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October 11, 2001 Butt out with help from friends at work



Ashtray by Christian Fleury

Photo by Christian Fleury

by Barbara Black

Ready to quit? If you are seriously thinking about stopping smoking, there is now help for you on campus.

I Quit, a group program for staff and faculty, is an eight-week program facilitated by Concordia Health Services and sponsored by the Employee Assistance Program, which, in turn, is supported by the Office of the Vice-Rector, Institutional Relations, and Secretary-General.

Sessions will take place on the SGW campus every Tuesday evening from 6 to 8 p.m., from Oct. 23 to December 11, as well as a session on Thursday, November 15. Groups in English and French, can also be organized for your department according to your schedule. The participation fee is only $25 — for a program that would cost you much more outside Concordia.

About 27 per cent of adults smoke. People who have quit say it is one of the most satisfying things that they have ever done.

Vice-Rector Marcel Danis, who strongly supports the program, said in a memo to Concordia’s EAP committee, “I believe your program is timely, not only because of legislation prohibiting smoking in the workplace.

“I have recently learned that some physicians refuse to perform certain surgical operations on smokers. There is no doubt that society’s view of smoking is changing.”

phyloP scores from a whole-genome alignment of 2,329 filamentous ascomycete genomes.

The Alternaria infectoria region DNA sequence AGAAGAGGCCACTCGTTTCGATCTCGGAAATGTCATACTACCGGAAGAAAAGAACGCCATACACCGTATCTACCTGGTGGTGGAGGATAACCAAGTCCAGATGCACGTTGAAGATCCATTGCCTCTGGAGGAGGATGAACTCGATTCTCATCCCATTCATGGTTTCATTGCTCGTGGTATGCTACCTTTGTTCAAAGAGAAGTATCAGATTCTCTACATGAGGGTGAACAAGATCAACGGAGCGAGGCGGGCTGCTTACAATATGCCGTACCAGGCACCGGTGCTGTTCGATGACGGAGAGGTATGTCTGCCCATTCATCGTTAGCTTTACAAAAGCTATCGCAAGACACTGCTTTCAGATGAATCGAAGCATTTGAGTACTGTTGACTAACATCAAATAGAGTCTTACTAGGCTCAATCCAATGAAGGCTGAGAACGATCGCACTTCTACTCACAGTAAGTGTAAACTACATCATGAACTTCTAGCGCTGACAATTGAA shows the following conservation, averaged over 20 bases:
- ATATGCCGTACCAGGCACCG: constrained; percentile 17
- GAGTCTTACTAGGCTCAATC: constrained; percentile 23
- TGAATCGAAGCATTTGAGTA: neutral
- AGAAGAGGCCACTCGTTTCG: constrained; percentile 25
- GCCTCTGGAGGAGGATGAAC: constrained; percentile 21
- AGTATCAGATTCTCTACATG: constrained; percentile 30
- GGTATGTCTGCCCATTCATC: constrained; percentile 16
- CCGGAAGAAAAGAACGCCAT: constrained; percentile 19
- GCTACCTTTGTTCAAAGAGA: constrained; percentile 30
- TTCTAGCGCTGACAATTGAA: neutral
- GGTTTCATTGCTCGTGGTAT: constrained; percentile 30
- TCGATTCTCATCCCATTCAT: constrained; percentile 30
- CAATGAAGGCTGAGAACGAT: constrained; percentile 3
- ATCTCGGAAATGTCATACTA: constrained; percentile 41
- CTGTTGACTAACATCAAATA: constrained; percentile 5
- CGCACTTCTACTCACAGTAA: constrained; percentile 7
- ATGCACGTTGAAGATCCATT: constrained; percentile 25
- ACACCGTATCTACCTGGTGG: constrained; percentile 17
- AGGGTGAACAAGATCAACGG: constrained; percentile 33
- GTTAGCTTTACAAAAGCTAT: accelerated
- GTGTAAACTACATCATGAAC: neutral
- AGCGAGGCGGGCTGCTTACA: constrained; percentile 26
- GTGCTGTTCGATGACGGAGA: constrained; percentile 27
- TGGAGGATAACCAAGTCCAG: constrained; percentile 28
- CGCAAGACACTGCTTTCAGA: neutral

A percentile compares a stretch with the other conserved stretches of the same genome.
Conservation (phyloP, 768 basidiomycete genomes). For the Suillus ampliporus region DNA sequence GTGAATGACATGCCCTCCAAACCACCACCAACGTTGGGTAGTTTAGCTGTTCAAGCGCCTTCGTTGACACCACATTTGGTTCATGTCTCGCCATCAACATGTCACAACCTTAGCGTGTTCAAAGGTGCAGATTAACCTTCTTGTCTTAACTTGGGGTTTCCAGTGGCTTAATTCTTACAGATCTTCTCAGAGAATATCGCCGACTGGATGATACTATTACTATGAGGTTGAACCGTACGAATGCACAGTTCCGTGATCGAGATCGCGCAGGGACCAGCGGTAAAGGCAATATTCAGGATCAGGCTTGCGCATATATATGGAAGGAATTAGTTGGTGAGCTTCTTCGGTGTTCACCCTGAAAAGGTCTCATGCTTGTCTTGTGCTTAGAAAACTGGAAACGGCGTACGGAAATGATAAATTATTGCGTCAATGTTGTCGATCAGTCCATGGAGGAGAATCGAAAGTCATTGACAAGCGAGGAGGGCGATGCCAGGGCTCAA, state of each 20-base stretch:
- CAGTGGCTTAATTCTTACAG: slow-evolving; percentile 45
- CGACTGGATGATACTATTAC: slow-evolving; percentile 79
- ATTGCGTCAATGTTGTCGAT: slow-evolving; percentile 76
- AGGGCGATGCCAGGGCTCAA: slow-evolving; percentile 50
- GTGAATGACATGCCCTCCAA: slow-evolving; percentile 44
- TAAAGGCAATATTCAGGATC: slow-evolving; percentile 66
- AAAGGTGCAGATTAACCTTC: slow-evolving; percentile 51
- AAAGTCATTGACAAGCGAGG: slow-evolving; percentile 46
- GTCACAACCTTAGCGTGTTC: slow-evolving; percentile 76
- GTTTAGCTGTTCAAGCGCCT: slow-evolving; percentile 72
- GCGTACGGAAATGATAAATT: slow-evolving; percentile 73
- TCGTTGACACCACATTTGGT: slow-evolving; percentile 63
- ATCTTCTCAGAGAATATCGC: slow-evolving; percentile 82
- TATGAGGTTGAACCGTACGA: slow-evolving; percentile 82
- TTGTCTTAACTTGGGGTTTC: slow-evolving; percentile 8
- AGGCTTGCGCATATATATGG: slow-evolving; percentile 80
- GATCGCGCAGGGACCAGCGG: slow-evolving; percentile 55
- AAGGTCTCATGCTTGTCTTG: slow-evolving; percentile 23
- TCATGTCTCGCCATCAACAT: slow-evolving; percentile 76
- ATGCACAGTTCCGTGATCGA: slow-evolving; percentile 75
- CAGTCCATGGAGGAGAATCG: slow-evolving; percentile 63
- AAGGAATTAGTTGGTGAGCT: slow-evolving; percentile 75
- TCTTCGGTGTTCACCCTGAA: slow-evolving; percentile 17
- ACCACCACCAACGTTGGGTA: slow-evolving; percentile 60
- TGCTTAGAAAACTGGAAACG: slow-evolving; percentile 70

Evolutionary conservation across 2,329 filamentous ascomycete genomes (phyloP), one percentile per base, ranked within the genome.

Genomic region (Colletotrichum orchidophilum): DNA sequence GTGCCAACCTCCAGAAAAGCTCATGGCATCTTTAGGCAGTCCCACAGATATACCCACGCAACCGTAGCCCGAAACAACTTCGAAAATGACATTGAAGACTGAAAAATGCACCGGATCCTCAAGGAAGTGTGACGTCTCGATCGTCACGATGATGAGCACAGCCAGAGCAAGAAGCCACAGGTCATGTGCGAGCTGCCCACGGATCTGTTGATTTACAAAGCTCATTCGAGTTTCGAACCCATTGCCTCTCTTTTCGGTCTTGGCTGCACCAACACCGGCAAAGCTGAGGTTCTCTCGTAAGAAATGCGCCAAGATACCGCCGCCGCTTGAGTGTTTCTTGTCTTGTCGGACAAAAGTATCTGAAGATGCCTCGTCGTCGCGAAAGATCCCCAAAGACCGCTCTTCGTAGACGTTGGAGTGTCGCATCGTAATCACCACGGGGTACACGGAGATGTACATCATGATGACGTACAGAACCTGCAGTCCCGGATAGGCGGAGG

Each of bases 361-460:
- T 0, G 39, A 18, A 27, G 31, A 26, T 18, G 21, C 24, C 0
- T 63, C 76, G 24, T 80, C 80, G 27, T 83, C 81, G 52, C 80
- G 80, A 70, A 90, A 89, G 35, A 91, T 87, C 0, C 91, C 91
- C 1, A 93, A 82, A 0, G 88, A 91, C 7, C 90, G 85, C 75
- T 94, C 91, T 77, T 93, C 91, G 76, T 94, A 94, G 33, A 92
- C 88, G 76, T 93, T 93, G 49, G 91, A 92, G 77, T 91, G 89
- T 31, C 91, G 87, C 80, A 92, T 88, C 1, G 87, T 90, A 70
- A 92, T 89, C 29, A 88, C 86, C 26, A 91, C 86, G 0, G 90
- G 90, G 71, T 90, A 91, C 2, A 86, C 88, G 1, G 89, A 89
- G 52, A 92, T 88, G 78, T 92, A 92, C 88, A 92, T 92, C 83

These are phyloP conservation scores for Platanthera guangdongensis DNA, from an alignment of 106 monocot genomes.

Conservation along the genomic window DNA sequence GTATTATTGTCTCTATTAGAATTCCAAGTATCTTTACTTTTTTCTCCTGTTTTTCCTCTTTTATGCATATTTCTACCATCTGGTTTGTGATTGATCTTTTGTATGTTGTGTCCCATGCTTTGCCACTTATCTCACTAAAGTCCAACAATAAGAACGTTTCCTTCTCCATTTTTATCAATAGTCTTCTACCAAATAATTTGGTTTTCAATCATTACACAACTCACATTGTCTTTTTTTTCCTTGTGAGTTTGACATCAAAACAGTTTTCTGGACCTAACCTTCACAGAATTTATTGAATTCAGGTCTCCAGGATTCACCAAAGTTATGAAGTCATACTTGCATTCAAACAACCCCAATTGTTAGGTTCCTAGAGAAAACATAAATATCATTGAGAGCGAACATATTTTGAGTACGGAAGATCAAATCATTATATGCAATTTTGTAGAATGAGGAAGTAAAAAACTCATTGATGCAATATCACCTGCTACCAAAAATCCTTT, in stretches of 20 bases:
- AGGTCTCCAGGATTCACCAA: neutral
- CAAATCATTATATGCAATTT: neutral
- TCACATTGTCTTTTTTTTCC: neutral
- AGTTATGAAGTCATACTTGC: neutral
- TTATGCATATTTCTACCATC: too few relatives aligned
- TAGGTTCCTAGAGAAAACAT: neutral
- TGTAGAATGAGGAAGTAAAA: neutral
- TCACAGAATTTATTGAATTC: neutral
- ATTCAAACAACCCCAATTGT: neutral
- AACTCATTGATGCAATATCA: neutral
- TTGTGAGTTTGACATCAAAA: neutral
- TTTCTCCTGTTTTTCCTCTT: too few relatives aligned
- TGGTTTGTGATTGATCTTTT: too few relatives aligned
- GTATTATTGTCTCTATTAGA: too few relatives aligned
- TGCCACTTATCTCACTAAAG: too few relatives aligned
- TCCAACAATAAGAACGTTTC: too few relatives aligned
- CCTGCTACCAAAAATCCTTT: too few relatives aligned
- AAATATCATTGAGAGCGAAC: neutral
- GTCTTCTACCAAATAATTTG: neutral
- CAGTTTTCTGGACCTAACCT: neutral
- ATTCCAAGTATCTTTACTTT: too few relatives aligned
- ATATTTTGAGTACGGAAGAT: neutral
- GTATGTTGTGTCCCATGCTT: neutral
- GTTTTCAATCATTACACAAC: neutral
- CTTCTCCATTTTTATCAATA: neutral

Tobacco use is the leading cause of preventable death in Canada. Smoking-related illnesses (i.e., cardiovascular, cancer and pulmonary diseases) lead to increased absenteeism and decreased productivity.

Concordia health and life insurance premiums are on the rise, and are now higher for smokers. If you smoke a pack of cigarettes a day, you spent close to $2,000 this year on cigarettes. This could have bought you a tropical vacation. Think about it.

Places in the program are limited. For information or to register, call Angie Trubiano at Health Services, 848-3569.

Marina Wolanski is ready to quit

Marina Wolanski, the administrative assistant in the Concordia Residence, is tired of waking up with a foul-tasting mouth. She’s tired of hiding her habit from her non-smoking husband, and tired of rationalizing her on-again, off-again love affair with cigarettes.

She has quit before — once for five years, once for one year, once for three months. “I’m OK until summer comes, and then I start again,” she said. “I associate smoking with relaxation.” At the end of the summer, she quits, or tapers off. Then comes Christmas, with all the parties.

“I’m not a huge smoker — between three and six cigarettes a day. But that can go up to a pack if I go out for an evening.”

She thinks her age group (she is 36) is particularly susceptible. “They all smoke. I’ll have to get new friends,” she added, only half joking. “I decided I need to follow a program. It’s just so socially unacceptable now. It’s gross.”

We’re behind you, Marina, and we’ll follow your progress as you follow the I Quit program being offered through EAP.